Irish stone of eloquence may be just Blarney

DUBLIN (Reuters Life!) - The millions who have made the pilgrimage to Blarney Castle in southern Ireland to kiss its “stone of eloquence” have put their lips on the wrong stone, according to a new book on the medieval fortress.

The term “Blarney talk” is thought to stem from Queen Elizabeth I who lost patience with the insolent excuses of a chieftain who refused to hand the castle to English forces and said: “Blarney, Blarney, I will hear no more of this Blarney!”

Anyone can try to gain Chieftain Cormac MacDermot Mor MacCarthy’s gift for persuasive speech by climbing up to the battlements of one of Ireland’s top tourist attractions, bending backwards over a long drop and kissing the “Blarney Stone”.

But archaeologist Mark Samuel, co-author of a new book on the castle, says the stone which attracts 400,000 visitors a year cannot be “The” Blarney stone.

“The first mention of the stone in its current position is from 1888,” Samuel told Reuters, adding that earlier sources referred to it being elsewhere in the castle.

“Blarney Castle: Its History, Development and Purpose” describes possible locations for the original stone, which according to one myth was known as “Jacob’s Pillow” and brought back by crusaders from the Holy Land.

Another tradition holds that it is part of the Stone of Scone on which Scottish monarchs are crowned and was a gift from the 14th century King of Scots, Robert the Bruce.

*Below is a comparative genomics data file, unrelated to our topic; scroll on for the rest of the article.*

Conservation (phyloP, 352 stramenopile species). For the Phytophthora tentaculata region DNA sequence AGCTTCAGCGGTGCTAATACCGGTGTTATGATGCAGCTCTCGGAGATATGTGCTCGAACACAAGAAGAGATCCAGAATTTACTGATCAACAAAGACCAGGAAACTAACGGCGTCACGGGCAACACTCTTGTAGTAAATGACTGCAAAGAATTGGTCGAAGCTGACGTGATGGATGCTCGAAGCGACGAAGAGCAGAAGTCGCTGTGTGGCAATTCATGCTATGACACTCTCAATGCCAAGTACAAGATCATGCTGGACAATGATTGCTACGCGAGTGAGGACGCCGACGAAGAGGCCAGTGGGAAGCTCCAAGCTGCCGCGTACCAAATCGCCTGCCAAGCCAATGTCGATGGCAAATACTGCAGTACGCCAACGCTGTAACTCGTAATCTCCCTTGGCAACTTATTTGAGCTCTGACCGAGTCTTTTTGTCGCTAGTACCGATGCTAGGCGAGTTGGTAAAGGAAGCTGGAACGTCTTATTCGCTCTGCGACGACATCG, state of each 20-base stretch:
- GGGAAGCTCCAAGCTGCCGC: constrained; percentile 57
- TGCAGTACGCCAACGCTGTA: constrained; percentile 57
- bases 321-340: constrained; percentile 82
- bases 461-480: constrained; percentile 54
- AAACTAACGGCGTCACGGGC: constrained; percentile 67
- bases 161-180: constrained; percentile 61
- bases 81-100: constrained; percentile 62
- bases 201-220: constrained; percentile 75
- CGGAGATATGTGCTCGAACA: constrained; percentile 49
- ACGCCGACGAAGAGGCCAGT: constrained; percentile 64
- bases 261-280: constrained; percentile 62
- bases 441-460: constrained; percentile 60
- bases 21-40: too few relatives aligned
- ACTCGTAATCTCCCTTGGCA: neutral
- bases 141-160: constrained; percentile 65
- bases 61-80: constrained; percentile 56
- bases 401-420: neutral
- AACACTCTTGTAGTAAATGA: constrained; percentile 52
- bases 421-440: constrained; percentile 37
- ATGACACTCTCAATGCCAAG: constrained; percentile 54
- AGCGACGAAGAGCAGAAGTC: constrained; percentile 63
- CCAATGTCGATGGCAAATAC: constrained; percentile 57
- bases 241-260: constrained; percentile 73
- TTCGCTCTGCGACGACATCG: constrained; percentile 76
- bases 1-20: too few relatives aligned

Samuel and co-author Kate Hamlyn say the original stone may have been confused with a date stone marking the building of the third castle on the site in 1446.

That stone was notoriously inaccessible, hence the idea that anyone bold enough to reach it deserved a reward.

Another 19th century commentator, however, said the then object of pilgrimages was a stone inscribed with the date 1703.


Yet the real stone may also have been a third one, which pilgrims could only reach by being lowered eight feet (2.4 meters) by rope, head downward from the top of the castle.

“It was only after 1800 that either they moved the stone or else simply declared another stone the Blarney stone,” Samuel said in a telephone interview.

John Fogarty of the castle’s sales and marketing department dismissed Samuel’s doubts, however.

“Once upon a time, visitors had to be held by the ankles and lowered head first over the battlements,” he said. “Today, we are rather more cautious of the safety of our visitors. The stone itself is still set in the wall below the battlements. So you are still kissing the same stone just from a safer side.”

Samuel said the castle was “reinvented” as a tourist destination in the 1820s when the author Walter Scott visited and readers of his historical romances bought into a craze for the past and the imaginary world of druids, witches and fairies.

Samuel said he was not looking to debunk the Blarney stone’s long history, only to establish which was the original.

“Blarney Castle is such an interesting place and so well worth visiting for other reasons it’s a pity people just go there to kiss the stone,” he added.

“It’s of particular interest because it was built not by British knights or barons but by the Gaelic Irish.”

But wherever the real stone may lie, kissing the ‘wrong’ one clearly did little harm to one visitor: former British Prime Minister Winston Churchill, a Nobel prize winning author famed for his oratory and quick wit, visited the stone in 1912.

Editing by Paul Casciato